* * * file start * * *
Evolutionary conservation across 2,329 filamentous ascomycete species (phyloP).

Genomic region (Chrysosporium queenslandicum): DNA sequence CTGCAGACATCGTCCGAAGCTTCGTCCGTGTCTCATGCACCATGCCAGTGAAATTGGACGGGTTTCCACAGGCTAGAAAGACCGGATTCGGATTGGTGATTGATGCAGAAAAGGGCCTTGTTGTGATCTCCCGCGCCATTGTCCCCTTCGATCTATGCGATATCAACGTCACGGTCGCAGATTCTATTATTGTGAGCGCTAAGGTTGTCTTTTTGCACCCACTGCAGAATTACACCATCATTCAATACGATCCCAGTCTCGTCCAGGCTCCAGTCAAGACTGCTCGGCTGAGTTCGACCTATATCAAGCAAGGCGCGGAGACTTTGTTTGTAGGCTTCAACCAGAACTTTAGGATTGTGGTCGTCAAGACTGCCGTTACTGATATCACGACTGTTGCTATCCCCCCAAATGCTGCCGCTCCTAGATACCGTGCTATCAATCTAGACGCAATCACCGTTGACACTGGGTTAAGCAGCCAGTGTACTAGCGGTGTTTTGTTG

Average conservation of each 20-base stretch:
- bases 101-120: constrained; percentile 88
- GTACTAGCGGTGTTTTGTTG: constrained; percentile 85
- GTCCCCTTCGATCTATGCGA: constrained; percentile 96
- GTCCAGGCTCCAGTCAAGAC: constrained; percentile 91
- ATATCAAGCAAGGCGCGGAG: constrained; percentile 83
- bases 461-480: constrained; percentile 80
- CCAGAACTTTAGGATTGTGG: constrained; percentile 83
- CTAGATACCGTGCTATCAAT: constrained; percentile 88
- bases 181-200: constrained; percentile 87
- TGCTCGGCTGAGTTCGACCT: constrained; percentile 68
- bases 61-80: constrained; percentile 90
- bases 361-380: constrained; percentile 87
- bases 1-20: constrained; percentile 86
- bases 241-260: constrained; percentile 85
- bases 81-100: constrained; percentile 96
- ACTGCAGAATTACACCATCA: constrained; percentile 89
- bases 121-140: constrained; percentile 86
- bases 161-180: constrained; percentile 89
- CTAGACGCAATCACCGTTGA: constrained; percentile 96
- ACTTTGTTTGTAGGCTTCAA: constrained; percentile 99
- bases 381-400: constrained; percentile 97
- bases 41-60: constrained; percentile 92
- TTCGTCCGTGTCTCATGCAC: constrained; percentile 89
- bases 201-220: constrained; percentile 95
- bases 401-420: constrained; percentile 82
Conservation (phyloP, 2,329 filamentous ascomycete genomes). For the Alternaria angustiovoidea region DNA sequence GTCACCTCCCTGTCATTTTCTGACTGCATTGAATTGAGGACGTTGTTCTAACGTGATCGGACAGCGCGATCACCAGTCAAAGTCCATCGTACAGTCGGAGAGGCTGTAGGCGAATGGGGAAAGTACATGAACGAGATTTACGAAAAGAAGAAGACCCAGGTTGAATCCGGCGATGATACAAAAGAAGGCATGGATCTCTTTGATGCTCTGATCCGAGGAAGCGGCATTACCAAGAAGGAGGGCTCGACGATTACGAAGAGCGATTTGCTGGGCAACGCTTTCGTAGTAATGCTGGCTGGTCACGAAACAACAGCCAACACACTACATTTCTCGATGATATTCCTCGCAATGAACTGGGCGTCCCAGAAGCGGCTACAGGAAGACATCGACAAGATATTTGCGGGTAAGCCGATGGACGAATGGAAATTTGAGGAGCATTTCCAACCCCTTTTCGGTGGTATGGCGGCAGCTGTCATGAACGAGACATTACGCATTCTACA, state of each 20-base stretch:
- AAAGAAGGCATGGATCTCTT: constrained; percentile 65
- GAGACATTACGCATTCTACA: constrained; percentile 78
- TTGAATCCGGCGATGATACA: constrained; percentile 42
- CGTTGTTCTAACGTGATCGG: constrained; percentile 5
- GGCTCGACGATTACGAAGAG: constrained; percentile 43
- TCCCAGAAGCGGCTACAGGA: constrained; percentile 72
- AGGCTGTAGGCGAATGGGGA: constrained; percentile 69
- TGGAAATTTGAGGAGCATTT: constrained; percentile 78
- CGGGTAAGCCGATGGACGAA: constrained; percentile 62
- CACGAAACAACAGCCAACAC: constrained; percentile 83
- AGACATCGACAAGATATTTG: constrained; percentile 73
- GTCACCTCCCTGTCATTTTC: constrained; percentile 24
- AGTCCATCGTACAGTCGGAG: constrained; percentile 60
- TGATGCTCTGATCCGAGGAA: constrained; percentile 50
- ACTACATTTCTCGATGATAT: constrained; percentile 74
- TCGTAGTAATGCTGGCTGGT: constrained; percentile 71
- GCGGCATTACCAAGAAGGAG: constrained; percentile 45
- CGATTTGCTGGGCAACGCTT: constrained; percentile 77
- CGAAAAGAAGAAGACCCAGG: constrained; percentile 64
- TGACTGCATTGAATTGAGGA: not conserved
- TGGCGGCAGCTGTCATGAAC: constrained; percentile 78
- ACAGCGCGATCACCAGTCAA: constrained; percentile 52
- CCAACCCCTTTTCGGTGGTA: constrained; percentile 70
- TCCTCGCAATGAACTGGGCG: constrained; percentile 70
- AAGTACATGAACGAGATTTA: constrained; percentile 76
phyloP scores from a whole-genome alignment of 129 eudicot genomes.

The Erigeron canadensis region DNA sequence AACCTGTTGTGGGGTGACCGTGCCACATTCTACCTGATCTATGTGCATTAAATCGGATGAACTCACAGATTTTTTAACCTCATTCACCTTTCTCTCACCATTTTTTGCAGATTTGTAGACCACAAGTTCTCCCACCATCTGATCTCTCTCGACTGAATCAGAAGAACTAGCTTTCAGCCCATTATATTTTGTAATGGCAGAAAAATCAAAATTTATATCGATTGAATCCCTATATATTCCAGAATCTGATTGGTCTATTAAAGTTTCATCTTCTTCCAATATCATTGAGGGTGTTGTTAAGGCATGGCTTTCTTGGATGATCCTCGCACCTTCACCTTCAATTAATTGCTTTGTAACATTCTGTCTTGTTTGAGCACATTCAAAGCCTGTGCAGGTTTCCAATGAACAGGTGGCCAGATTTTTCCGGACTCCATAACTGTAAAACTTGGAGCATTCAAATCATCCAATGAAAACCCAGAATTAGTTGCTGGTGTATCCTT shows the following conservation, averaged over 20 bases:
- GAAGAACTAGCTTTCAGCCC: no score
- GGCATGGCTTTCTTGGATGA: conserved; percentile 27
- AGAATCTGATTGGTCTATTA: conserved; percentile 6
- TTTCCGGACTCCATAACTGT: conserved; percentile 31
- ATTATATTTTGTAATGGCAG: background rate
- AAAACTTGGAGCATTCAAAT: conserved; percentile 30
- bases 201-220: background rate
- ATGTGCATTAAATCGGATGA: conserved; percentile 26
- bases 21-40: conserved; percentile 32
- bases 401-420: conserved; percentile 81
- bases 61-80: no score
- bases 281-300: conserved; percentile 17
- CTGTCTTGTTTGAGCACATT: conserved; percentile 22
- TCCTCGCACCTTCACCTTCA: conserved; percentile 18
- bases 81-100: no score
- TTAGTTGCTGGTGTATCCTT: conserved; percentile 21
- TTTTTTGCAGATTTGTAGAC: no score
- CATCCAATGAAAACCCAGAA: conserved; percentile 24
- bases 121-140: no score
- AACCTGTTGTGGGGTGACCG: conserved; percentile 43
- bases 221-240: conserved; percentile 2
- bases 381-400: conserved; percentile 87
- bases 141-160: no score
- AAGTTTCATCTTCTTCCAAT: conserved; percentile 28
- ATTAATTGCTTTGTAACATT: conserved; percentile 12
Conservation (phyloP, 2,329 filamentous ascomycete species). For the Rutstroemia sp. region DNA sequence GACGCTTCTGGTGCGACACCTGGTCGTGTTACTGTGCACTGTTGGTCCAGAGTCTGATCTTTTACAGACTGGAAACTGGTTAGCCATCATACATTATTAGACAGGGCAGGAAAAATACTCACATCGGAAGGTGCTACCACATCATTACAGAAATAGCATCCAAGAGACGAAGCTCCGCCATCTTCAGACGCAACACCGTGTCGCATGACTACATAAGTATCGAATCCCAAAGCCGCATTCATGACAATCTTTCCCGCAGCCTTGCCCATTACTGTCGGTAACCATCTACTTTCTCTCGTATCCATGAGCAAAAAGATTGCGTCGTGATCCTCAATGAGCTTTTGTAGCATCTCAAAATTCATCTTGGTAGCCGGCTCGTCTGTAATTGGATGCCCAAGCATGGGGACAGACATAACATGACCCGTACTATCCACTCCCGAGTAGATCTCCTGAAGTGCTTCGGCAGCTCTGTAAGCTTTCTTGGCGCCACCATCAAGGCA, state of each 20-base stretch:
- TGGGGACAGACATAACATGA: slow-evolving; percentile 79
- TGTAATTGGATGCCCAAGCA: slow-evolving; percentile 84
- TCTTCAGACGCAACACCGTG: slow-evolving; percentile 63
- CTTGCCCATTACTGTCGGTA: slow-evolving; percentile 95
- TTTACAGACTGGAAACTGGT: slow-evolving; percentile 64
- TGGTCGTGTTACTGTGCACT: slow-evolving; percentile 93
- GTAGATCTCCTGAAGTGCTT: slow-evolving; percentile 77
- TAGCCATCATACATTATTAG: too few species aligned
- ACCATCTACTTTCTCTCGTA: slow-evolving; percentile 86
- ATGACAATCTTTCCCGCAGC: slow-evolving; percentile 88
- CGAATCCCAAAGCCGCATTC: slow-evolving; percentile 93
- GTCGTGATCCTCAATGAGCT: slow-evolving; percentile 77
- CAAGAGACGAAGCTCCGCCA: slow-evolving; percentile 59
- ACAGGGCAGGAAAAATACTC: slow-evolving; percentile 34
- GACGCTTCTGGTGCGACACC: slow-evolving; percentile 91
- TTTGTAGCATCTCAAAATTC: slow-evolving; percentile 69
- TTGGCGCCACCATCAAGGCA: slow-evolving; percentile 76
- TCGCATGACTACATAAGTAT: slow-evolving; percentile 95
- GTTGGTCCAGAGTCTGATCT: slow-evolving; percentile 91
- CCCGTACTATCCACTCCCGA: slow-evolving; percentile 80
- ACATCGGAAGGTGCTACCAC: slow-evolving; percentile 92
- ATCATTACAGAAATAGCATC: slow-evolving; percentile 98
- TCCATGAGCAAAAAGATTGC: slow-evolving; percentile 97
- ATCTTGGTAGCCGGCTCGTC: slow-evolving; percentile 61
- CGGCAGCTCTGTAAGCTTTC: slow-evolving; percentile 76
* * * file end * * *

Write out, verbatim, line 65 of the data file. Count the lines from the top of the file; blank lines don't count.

- bases 21-40: conserved; percentile 32